|Click here for my post on CSAs|
#1 – Join a CSA – Community Supported Agriculture
Joining a CSA in your area means that you would buy into a share of a local farm and get weekly deliveries (or pick it up yourself) of whatever is fresh and in season at that farm. This helps to reduce trash because you won't have the packaging that comes with packaged produce, meat, and dairy from the grocery store.
#2 – Buy Food in Bulk
|Click here for my series on cloth diapering|
#3 – Cloth is Your Friend – Cloth Diapers Instead of Disposables, Mama Cloths, Reusable Toilet Paper, and Cloth Napkins
Cutting down on all the paper products we use on a daily basis will really help reduce trash production. Cloth napkins are an easy way to start, as many of us already have some of those wasting away in the “holiday” box in the attic.
Using cloth diapers can be an intimidating thing to start, even when you really believe in its benefits, speaking from experience. But it drastically reduces your trash output and the very harmful effects disposables have sitting in landfills. But using some cloth is still better than the alternative if it's hard for you to switch completely. Baby steps in the right direction are better than no steps at all!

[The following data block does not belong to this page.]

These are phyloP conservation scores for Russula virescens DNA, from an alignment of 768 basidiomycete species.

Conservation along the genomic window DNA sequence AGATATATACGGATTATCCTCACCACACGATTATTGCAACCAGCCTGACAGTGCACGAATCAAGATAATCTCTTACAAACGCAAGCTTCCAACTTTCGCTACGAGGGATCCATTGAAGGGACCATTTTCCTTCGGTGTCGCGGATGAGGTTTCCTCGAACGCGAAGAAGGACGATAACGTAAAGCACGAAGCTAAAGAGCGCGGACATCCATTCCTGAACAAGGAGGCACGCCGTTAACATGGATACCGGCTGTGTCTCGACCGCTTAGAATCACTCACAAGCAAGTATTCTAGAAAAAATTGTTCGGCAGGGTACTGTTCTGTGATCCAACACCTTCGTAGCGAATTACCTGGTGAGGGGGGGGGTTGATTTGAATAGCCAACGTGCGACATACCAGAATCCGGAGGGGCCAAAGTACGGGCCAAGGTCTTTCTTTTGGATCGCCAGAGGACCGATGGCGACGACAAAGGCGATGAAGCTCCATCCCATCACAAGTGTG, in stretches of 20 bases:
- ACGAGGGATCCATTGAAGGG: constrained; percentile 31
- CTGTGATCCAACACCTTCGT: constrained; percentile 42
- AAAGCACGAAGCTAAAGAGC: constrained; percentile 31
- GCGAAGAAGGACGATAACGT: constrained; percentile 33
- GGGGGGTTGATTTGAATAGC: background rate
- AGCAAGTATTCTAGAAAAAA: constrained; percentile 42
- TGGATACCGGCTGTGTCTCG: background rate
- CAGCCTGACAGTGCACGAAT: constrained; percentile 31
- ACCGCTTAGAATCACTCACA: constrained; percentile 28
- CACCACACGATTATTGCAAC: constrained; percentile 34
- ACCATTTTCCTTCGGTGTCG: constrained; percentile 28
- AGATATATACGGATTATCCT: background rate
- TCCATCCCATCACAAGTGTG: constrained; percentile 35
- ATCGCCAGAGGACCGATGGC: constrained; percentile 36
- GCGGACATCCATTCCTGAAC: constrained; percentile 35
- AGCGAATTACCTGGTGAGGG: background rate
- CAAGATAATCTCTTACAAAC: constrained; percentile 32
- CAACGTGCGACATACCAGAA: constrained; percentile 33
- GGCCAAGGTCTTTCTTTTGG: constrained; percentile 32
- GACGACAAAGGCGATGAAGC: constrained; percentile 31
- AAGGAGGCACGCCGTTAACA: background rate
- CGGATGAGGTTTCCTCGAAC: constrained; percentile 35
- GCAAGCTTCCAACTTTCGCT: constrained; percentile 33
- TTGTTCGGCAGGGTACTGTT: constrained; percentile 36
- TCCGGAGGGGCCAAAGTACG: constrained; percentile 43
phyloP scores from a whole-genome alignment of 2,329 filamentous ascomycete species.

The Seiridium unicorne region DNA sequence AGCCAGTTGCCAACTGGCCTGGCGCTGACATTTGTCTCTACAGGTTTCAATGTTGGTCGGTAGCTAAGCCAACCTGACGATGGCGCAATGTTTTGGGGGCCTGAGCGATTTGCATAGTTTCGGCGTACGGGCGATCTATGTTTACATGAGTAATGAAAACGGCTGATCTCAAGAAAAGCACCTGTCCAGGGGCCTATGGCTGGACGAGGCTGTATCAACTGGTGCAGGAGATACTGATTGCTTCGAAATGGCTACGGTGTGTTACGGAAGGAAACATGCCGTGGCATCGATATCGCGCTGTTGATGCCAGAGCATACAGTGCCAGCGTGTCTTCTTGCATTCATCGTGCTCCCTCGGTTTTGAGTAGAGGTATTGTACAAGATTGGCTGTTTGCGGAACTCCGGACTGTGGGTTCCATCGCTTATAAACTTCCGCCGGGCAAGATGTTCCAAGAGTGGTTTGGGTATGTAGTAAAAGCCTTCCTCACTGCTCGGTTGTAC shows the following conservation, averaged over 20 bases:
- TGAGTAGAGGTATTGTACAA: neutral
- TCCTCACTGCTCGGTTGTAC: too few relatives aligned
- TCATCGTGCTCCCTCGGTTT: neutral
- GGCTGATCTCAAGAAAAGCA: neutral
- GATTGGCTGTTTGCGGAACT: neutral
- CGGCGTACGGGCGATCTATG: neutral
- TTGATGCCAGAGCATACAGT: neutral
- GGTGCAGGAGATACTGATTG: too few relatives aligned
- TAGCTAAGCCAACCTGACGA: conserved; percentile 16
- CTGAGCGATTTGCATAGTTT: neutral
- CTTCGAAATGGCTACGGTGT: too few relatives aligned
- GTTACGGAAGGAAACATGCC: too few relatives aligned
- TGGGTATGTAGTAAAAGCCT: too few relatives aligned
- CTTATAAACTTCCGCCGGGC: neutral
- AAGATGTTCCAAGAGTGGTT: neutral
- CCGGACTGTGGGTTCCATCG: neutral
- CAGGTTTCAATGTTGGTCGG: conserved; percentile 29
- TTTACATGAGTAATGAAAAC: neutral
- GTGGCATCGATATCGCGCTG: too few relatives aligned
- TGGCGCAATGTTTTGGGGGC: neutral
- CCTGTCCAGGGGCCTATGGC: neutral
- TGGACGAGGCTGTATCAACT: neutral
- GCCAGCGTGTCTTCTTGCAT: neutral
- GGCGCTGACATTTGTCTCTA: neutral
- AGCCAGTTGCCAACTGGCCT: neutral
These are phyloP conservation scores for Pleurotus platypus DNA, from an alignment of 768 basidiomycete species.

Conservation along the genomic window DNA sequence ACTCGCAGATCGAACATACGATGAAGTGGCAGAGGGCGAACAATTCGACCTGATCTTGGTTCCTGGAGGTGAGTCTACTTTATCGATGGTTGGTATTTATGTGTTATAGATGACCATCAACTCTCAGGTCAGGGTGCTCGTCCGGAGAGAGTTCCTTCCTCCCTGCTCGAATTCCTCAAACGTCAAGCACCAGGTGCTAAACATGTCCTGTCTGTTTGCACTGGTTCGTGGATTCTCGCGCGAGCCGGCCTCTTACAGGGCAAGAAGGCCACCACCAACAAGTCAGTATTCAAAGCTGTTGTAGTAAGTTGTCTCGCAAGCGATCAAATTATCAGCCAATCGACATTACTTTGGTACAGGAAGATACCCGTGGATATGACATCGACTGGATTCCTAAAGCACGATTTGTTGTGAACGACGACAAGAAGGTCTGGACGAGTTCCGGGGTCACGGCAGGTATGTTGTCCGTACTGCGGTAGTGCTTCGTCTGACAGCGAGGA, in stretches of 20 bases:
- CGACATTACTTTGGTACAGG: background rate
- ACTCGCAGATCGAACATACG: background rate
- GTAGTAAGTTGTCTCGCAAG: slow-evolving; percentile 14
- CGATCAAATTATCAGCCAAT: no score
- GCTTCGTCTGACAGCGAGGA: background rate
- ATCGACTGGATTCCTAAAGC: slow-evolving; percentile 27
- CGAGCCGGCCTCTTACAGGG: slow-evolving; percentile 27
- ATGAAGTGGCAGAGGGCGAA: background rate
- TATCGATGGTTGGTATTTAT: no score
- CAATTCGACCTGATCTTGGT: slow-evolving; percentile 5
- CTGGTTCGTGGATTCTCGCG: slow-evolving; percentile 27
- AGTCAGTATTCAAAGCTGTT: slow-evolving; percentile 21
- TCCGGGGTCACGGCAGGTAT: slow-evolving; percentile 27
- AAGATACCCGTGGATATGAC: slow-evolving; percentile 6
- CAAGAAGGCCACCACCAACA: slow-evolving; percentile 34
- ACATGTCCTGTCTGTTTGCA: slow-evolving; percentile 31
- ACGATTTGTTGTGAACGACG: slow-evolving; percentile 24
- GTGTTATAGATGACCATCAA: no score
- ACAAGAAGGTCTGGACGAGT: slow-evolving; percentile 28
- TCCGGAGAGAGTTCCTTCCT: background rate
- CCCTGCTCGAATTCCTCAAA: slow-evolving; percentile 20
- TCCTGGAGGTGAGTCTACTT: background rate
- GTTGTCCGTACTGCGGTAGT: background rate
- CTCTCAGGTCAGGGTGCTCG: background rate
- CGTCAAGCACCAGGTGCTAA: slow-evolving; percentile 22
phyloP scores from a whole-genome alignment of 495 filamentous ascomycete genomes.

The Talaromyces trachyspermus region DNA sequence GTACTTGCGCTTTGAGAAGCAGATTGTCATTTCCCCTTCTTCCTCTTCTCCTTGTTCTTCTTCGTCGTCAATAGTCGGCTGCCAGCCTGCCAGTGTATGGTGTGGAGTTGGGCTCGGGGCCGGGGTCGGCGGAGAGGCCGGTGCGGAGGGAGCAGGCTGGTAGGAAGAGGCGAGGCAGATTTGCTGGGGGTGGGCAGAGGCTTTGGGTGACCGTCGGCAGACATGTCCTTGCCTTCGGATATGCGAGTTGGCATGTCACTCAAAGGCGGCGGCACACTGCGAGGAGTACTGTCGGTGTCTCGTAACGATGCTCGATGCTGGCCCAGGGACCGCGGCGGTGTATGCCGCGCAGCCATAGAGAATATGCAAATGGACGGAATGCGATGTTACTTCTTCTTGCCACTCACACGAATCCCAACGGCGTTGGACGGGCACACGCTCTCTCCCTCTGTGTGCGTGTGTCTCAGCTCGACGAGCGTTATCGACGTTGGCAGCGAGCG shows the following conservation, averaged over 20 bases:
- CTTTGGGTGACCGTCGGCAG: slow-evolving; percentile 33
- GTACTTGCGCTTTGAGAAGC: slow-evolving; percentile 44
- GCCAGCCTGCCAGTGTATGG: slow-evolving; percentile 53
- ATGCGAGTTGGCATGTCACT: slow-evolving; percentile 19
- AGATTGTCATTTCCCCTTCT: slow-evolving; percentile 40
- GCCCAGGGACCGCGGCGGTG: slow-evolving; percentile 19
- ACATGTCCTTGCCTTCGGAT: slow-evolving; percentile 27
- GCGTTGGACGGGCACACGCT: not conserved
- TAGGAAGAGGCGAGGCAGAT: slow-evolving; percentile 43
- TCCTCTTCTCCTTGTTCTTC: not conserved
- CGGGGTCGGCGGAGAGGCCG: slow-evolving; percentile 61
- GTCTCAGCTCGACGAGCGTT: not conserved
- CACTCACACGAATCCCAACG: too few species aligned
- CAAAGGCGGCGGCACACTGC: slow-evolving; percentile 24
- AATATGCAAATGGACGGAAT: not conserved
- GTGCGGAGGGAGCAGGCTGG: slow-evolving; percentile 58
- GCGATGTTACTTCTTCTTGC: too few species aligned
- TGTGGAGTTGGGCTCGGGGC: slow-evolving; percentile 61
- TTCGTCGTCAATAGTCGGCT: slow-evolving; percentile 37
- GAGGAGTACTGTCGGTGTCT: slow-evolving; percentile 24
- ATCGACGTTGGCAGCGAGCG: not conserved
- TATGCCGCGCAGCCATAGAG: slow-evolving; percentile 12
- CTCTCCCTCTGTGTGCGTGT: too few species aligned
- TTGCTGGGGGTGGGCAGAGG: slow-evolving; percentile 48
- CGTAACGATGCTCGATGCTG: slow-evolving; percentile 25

As for the mama cloths and reusable toilet paper…you're probably picturing some old dude with a couple of rotten teeth and a long white beard out in a broken-down outhouse in the backwoods of (fill in with your state of choice). We have gone super crunchy and now use cloth toilet paper and love it! See my post on that no sewing project here. Penniless Parenting has a sewing tutorial for mama cloths if you're ready to take the plunge (reusable maxi pads)!
#4 – Make Your Own Baby Wipes
If you're already cloth diapering, it isn't so much harder to take the next step and has reusable baby wipes that you throw in the diaper pail along with the cloth diapers to wash. The easiest method? Use baby washcloths and spray with water (add some drops of lavender, witch hazel, or smear on some aloe for something extra). See my post on making your own baby wipes here with no sewing. I've used this before, and I find them to be MORE effective in wiping off stuck-on-you-know-what than even brand-name wipes like Huggies! This is a serious money saver as well, especially if you buy all-natural or organic wipes.
Other green ways to make baby wipes include reusing old clothes. Cut them into pieces the size of wipes, and you've reused, recycled, and gone green!